Kingham BF, Keeler CL Jr, Nix WA, Ladman BS, Gelb J Jr. Identification of avian infectious bronchitis virus by direct automated cycle sequencing of the S-1 gene. Avian Dis. 2000;44(2):325–35.
Cavanagh D, Davis P, Cook J, Li D. Molecular basis of the variation exhibited by avian infectious bronchitis coronavirus (IBV). Adv Exp Med Biol. 1990;276:369–72.
Callison SA, Hilt DA, Boynton TO, Sample BF, Robison R, Swayne DE, Jackwood MW. Development and evaluation of a real-time Taqman RT-PCR assay for the detection of infectious bronchitis virus from infected chickens. J Virol Methods. 2006;138(1–2):60–5.
Hairul Aini H, Omar AR, Hair-Bejo M, Aini I. Comparison of Sybr Green I, ELISA and conventional agarose gel-based PCR in the detection of infectious bursal disease virus. Microbiol Res. 2008;163(5):556–63.
Eterradossi N, Britton P: Avian infectious bronchitis. In: Biological Standards Commission, editor. Manual of diagnostic tests and vaccines for terrestrial animals. edn. World Organisation for Animal Health; 2013. http://www.oie.int/fileadmin/Home/eng/Health_standards/tahm/2.03.02_AIB.pdf. Accessed 2 May 2014.
De Wit JJ. Detection of infectious bronchitis virus. Avian Pathol. 2000;29(2):71–93.
Mackay IM. Real-time PCR in the microbiology laboratory. Clin Microbiol Infect. 2004;10(3):190–212.
Cavanagh D, Mawditt K, Britton P, Naylor C. Longitudinal field studies of infectious bronchitis virus and avian pneumovirus in broilers using type-specific polymerase chain reactions. Avian Pathol. 1999;28(6):593–605.
Handberg K, Nielsen O, Pedersen M, Jorgensen P. Detection and strain differentiation of infectious bronchitis virus in tracheal tissues from experimentally infected chickens by reverse transcription-polymerase chain reaction. Comparison with an immunohistochemical technique. Avian Pathol. 1999;28(4):327–35.
Acevedo AM, Perera CL, Vega A, Rios L, Coronado L, Relova D, Frias MT, Ganges L, Nunez JI, Perez LJ. A duplex SYBR Green I-based real-time RT-PCR assay for the simultaneous detection and differentiation of Massachusetts and non-Massachusetts serotypes of infectious bronchitis virus. Mol Cell Probes. 2013;27(5–6):184–92.
Aldea C, Alvarez CP, Folgueira L, Delgado R, Otero JR. Rapid detection of herpes simplex virus DNA in genital ulcers by real-time PCR using SYBR green I dye as the detection signal. J Clin Microbiol. 2002;40(3):1060–2.
Cavanagh D, Gelb J: Infectious bronchitis. In: Saif Y, editor. Diseases of poultry, 12 edn. Ames: Blackwell Publishing Professional; 2008. p. 117–30. https://www.himakahaunhas.files.wordpress.com/2013/2003/disease-of-poultry.pdf.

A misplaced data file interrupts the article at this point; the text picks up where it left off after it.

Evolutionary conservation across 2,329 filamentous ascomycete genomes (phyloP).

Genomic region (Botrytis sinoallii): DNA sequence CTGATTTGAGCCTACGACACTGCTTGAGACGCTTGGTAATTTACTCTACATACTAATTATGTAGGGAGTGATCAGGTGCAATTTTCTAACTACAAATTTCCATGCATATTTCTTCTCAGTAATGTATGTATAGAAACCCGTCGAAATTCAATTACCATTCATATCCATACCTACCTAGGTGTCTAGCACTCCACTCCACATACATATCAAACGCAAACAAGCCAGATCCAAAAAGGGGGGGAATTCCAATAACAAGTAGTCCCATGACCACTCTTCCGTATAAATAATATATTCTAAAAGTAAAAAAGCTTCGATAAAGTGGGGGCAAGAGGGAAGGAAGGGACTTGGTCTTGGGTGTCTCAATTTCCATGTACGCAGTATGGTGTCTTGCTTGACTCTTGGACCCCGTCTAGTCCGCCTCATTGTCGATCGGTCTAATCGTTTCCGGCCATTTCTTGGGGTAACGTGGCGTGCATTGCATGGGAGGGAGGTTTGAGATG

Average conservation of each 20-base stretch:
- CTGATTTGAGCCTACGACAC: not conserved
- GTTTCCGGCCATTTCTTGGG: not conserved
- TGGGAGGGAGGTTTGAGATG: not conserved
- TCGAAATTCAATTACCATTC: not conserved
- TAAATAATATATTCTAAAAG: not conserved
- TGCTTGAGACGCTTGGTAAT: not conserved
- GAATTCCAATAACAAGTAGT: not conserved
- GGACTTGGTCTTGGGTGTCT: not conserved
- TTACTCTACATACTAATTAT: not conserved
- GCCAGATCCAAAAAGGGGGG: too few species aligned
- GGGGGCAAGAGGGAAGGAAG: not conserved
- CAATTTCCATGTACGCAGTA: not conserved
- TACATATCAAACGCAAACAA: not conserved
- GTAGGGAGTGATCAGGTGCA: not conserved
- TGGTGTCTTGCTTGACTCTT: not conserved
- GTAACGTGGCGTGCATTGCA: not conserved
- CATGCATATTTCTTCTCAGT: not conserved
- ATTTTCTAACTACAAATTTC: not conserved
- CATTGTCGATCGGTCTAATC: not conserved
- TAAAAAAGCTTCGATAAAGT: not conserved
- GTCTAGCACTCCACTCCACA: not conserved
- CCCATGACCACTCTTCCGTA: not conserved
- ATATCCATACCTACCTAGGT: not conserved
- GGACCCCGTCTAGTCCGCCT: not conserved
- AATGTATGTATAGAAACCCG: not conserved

Spencer KA, Hiscox JA. Expression and structural analysis of infectious bronchitis virus nucleoprotein. Adv Exp Med Biol. 2006;581:133–8.
Escutenaire S, Mohamed N, Isaksson M, Thoren P, Klingeborn B, Belak S, Berg M, Blomberg J. SYBR Green real-time reverse transcription-polymerase chain reaction assay for the generic detection of coronaviruses. Arch Virol. 2007;152(1):41–58.
Fan WQ, Wang HN, Zhang Y, Guan ZB, Wang T, Xu CW, Zhang AY, Yang X. Comparative dynamic distribution of avian infectious bronchitis virus M41, H120, and SAIBK strains by quantitative real-time RT-PCR in SPF chickens. Biosci Biotechnol Biochem. 2012;76(12):2255–60.
Villarreal LY, Brandao PE, Chacon JL, Saidenberg AB, Assayag MS, Jones RC, Ferreira AJ. Molecular characterization of infectious bronchitis virus strains isolated from the enteric contents of Brazilian laying hens and broilers. Avian Dis. 2007;51(4):974–8.
Taswell C. Limiting dilution assays for the determination of immunocompetent cell frequencies. I. Data analysis. J Immunol. 1981;126(4):1614–9.
Chandriani S, Ganem D. Array-based transcript profiling and limiting-dilution reverse transcription-PCR analysis identify additional latent genes in Kaposi’s sarcoma-associated herpesvirus. J Virol. 2010;84(11):5565–73.
MME conceived the study, and SF, MEH, MME participated in the design of the study. SF, KK, and MEH analyzed and interpreted data. SF, MEH, GS, and MME drafted and SF, MEH, and JHK edited the manuscript. EB participated in the statistical analyses. SF and KK participated in the molecular analyses. OFF participated in virus sequencing. All authors read and approved the final manuscript.
We thank Laura Bollinger (Integrated Research Facility at Fort Detrick) for providing Technical Writing Services in critically editing this manuscript on behalf of Battelle Memorial Institute.
The authors declare that they have no competing interests.
Sources of support
The content of this publication does not necessarily reflect the views or policies of the US Department of Health and Human Services (DHHS) or of the institutions and companies affiliated with the authors. This work was funded in part through Battelle Memorial Institute’s prime contract with the US National Institute of Allergy and Infectious Diseases (NIAID) under Contract No. HHSN272200700016I. A subcontractor to Battelle Memorial Institute who performed this work is JHK, an employee of Tunnell Government Services, Inc. The Agronomic and Veterinary Institute Hassan II, Rabat, Morocco, Ministry of Higher Education of Morocco, University Hassan II Mohammedia-Casablanca, Mohammedia, Morocco, and the Society of Biological Products and Veterinary Pharmaceuticals (Biopharma), Rabat, Morocco, sponsored the molecular analyses and sequencing of the different samples.
Mohammed El Houadfi and My Mustapha Ennaji contributed equally to this work